Author + information
- Received July 10, 2003
- Revision received July 21, 2003
- Accepted July 27, 2003
- Published online January 7, 2004.
- ↵*Reprint requests and correspondence:
Dr. Kevin A. Schulman, Center for Clinical and Genetic Economics, Duke Clinical Research Institute, P.O. Box 17969, Durham, North Carolina 27715, USA.
It is not sufficient to recommend that we adopt information systems, promote cost-effective care, improve processes of care through education, and implement evidence-based practice. Specific strategies must be tested, reformulated, and tested again so that policymakers will have a useful set of strategies available to them.
Health policy analysts have developed a substantial catalog of the problems facing the U.S. healthcare system. They describe a system burdened by waste and undermined by the uneven quality of care it provides and the obstacles it presents to the uninsured. In this issue of the Journal,Dr. Arthur Garson (1)summarizes many of the most important problems, including the continued growth of the uninsured population, the need for improved quality of care and new forms of resource allocation, the high cost of clinical practice, increasing legal pressures on clinicians, and workforce shortages.
Dr. Garson (1)is not the first to describe the problems, yet each year the problems continue unabated. Moreover, the solutions Dr. Garson (1)offers have been described many times—data standards and information technology, evidence-based practice, new modes of reimbursement, and so on. Strategies for achieving these goals, if implemented, might address systemwide problems in healthcare. Unfortunately, evidence to support those strategies is limited. More importantly, our understanding of the mechanisms that underlie the failings of our healthcare system is almost nonexistent. The research agenda for the medical community must go much further than that suggested by Dr. Garson (1). It is no longer enough to remind ourselves of the usual catalog of solutions. Specific strategies must be tested, reformulated, and tested again so that policymakers will have a useful set of strategies available to them.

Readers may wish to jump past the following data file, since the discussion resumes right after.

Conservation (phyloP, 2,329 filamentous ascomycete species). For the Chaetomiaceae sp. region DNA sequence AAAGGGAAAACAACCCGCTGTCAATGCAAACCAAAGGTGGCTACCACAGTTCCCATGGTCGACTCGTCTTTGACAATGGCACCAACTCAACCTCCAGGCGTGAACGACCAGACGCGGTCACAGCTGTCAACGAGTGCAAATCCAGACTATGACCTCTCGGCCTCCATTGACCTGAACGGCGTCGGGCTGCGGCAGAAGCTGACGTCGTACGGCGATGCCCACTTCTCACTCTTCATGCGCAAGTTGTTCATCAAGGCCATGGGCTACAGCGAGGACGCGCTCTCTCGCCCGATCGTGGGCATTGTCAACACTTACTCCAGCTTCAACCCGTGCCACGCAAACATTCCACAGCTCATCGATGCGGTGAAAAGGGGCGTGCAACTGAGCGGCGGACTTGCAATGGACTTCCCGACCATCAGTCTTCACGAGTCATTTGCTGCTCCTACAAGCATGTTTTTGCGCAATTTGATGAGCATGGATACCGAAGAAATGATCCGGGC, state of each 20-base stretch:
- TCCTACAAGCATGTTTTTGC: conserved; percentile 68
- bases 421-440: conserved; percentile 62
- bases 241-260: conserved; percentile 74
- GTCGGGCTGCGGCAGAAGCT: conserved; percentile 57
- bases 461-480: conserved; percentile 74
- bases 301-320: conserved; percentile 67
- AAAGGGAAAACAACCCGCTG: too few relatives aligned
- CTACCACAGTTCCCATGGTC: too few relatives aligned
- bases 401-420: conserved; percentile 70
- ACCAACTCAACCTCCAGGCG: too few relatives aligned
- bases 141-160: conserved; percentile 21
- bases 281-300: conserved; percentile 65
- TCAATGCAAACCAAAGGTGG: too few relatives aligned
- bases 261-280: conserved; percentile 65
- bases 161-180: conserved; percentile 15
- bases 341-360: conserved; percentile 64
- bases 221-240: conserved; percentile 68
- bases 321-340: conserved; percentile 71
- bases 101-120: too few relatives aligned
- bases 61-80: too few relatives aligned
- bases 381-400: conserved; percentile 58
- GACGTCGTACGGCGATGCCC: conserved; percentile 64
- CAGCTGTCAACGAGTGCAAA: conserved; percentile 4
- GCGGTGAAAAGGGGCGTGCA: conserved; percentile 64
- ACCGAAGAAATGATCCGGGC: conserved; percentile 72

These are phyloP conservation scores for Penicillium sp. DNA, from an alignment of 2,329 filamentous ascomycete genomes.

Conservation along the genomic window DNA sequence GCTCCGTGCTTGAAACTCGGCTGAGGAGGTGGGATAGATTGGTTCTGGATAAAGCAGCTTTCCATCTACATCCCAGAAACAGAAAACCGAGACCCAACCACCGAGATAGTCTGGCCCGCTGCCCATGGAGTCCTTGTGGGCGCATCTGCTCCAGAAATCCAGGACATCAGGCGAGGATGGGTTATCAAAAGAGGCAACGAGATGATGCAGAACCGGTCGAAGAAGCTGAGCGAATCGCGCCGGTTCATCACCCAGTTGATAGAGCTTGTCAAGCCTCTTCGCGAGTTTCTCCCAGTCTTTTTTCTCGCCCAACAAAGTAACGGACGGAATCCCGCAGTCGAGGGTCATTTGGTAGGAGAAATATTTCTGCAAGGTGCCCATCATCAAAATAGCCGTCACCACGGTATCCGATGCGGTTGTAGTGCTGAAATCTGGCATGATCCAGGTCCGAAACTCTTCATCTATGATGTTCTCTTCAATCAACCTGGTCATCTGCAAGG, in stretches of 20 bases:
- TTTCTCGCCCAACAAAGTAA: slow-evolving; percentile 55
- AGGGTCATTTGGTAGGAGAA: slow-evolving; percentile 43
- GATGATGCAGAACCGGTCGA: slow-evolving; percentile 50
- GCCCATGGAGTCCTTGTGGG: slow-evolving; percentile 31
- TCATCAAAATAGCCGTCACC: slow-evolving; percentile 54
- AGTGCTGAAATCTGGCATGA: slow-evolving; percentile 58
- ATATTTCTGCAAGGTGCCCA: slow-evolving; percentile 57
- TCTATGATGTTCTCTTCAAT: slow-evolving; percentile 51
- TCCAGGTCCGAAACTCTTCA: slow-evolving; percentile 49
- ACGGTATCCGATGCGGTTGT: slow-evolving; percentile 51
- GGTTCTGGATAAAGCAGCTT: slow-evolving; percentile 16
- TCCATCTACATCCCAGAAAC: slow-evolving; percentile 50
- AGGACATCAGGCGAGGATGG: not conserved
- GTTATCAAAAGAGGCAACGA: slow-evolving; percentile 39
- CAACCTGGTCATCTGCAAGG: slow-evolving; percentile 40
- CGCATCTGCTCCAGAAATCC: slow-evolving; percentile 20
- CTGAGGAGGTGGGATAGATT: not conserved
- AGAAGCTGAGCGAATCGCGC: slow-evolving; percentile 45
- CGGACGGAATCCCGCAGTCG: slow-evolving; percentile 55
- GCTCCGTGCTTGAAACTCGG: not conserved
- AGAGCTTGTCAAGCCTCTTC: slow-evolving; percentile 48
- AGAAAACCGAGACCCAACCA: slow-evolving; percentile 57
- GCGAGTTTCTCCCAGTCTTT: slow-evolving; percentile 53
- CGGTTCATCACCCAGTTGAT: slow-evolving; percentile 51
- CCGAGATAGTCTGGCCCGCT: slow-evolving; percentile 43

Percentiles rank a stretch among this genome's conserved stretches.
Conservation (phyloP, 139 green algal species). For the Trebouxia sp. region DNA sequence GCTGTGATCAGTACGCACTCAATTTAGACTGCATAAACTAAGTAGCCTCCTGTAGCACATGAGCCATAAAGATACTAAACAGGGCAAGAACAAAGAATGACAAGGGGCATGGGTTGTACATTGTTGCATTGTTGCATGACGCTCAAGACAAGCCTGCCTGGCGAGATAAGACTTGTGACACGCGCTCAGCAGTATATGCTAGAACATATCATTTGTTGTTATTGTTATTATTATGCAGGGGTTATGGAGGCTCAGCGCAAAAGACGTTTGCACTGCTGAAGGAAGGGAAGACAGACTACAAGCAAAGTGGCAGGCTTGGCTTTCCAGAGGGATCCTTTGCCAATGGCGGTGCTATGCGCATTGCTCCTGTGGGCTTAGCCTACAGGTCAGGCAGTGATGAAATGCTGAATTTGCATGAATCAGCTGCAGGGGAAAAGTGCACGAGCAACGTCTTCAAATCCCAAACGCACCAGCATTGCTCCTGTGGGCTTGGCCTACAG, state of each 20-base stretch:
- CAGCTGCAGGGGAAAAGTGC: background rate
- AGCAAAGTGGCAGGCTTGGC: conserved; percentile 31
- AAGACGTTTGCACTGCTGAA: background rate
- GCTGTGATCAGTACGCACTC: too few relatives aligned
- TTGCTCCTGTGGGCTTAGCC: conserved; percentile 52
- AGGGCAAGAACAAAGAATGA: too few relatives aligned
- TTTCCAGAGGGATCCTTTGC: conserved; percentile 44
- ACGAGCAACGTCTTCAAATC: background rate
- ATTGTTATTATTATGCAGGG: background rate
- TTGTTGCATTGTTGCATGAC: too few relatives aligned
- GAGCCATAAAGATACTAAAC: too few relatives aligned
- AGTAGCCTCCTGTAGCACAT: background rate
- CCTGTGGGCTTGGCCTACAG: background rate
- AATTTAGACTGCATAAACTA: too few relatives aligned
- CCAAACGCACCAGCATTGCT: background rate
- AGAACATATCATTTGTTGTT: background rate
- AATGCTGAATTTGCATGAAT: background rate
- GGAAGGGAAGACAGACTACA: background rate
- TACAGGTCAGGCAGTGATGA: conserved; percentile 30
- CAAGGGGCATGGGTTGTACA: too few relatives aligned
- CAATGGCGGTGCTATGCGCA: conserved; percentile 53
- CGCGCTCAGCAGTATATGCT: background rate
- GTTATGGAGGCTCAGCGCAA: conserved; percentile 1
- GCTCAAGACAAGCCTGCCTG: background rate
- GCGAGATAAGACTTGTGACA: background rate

For example, information technology is often promoted as an essential component of quality improvement. A recent article on computerized physician order entry (CPOE)—a promising use of technology at the health system level—reviews various strategies for CPOE implementation as well as their costs and benefits (2). As the authors note, however, CPOE is understudied. Although strategies for implementing CPOE have existed for three decades, there is little consensus about which will work best. Proposals to solve system-level problems in healthcare are numerous, but there is little evidence about whether any of the strategies works. Not only is there insufficient political will among policymakers to make substantial investments in improving the healthcare system but also it is unclear whether the proposed strategies would be successful even if implemented.
Cardiology researchers have consistently raised the bar for other disciplines. Much of the research into costs, quality, and access was first developed in cardiology, and cardiologists continue to have a more active research program in these areas than do researchers in other disciplines. At the same time, while researchers have characterized the clinical importance of costs, quality, and access, our research program has not led us to adopt an agenda for action that will allow us to translate our research into policy or even into our own practices. If we are unable to offer the kinds of data that tell policymakers which quality improvement strategies will work, the medical community runs the risk of being disenfranchised from the political leadership of this country as they deliberate over healthcare reform.
After a turbulent decade of advocacy, medical leadership and the medical community must re-engage in the health policy process in a more systematic fashion. When policymakers finally undertake the broad political action and consensus-building necessary to address costs, quality, or access, we must be ready with evidence about which strategies will work best to address those goals. It is insufficient to recommend that we adopt information systems, promote cost-effective care, improve processes of care through education, and implement evidence-based practice. Such recommendations are becoming cliché, yet we have no evidence that any particular approach for achieving those goals is better than any other. Only determined efforts on the part of the medical community will develop such an evidence base. We should not underestimate the magnitude of this task. Our obligation as responsible stewards of the system will be as challenging as any basic research project now underway.
- Received July 10, 2003.
- Revision received July 21, 2003.
- Accepted July 27, 2003.
- American College of Cardiology Foundation